This year, AFSP is urging people to reach out and have a #RealConvo with someone. Click here to submit your own #RealConvo story.
January 12, 2018 – I remember walking around the East Village with an old college friend a couple of months after my mother died by suicide. Bronwen and I had become particularly great friends after we’d graduated, and both lived in New York City. She’d recently moved upstate with her husband and precocious three year-old. She knew my mom had died. I just hadn’t told her how, yet.
I was pretty sure she had her suspicions. Bronwen knew my mom had severe problems with depression, and had threatened and attempted to kill herself in the past. But it never felt like the right moment to tell her whenever I’d been on the phone with her the last couple of months. I had told other people. It had nothing to do with whom I felt closest to; it was simply a matter of whether I felt up to it or not, at whatever moment I happened to be speaking to them.
Bronwen came in to the city and hung out with me once a month or so. This particular night, we had walked around, gotten dinner, and walked around some more. She missed living in the East Village. I knew she had to get to the subway soon, to catch whatever train she needed to take her back home.
Still, we kept walking. And I kept not bringing it up. The conversation would lull. I found myself making small talk.
“You know,” she finally said, “we’re just going to keep walking until you tell me.”
It’s important to tell people your loved one died by suicide, if you feel able. If someone you loved died from cancer, you’d tell people that. The more open we are about mental health, the greater the chances those who are struggling will feel comfortable reaching out for help. Letting people know about your loss encourages others who’ve lost someone to suicide to open up as well. We all deserve the support.
And yet…it’s hard. As someone who’s been through it and healed, here’s a practical, somewhat lighthearted list of options for how to tell people your loved one died by suicide:
With a buddy next to you for support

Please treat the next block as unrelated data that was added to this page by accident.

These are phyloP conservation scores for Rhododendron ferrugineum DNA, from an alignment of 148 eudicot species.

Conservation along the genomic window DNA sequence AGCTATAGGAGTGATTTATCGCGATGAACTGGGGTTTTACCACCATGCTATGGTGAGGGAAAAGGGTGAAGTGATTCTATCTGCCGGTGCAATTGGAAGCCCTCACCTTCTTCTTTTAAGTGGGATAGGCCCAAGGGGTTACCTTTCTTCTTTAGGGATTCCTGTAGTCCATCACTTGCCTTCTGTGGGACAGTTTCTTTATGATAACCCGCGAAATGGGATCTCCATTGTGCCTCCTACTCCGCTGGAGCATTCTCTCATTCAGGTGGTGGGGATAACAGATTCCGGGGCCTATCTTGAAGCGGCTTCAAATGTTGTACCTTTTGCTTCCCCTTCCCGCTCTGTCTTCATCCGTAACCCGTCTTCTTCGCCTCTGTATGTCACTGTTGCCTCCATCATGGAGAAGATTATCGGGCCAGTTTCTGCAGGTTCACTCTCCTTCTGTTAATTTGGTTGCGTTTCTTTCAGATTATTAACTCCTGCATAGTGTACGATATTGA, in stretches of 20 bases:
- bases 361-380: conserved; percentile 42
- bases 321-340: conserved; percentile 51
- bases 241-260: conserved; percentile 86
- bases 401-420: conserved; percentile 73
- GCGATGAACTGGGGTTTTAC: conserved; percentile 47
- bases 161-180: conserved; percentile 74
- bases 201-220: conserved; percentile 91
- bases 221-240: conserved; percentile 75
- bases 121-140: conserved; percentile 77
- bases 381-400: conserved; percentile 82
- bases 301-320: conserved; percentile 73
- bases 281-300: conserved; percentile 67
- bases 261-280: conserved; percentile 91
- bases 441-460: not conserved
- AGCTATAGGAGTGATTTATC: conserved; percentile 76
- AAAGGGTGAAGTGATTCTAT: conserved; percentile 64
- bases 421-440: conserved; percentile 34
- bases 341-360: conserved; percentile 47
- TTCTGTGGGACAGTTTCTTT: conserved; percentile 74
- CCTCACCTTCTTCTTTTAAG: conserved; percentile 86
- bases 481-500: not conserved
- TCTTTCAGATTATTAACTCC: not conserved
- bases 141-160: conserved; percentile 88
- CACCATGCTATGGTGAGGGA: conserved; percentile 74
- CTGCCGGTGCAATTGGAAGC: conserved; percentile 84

You’ve heard of the concept of a “wingman.” Well, if you’re feeling particularly raw, it may not be a bad idea to get yourself a suicide loss wing-person – a relative, or a good friend you feel comfortable with – to sit next to you while you tell other people. They can be on tissue duty, pat your knee, peel you a grape…anything that makes you feel more comfortable while addressing a difficult subject.
In a group of friends
Why go through the conversation numerous times, especially if it’s hard, when you can meet up with your group of friends all at once? This is how Samantha would have done it on Sex and the City. Or Eric on Entourage. Or Archie on Riverdale. It doesn’t even need to be a close-knit group of buddies: all that matters is that they’re people who care about you. Some folks are better than others at knowing what to say in response to a suicide death. Chances are, in a group of people, at least one of them will take the lead.
Over ice cream, or doing something fun
Yes, you have to let your friends in on some extremely sad news. That doesn’t mean – especially if some time has gone by – that you have to do it while eating a wilted salad, listening to a funeral march, or outside in the rain. Have the conversation at an ice cream parlor. Or get a bite to eat before heading to a ball game. Offset the obvious sadness by placing yourself within circumstances you find comforting. And don’t feel guilty about it.
Not in person
It may not feel right to tell someone about a suicide death over email – and you absolutely shouldn’t deliver the news this way to someone who closely knew the deceased – but sometimes in the wake of a suicide death, the act of opening your mouth and telling someone in person can feel like more than you can bear. If the idea of letting a close friend of yours know what’s going on electronically seems easier to you – and it’s not someone who closely knew the deceased – type away.
Have someone else do it
Finally, if you’re having a really hard time saying or even writing the words – which is understandable, since losing someone to suicide is incredibly traumatic – see if someone close to you who you’ve already told would be willing to break the news to others first, before you talk to them. Knowing that the person you need to talk to already knows the basics can take some of the pressure off.
The point is, it doesn’t really matter how you tell people about your suicide loss. It’s all about your own personal comfort zone. Your good friends just want to know what’s going on so they can be there for you.
Some of them might even be willing to miss their train.
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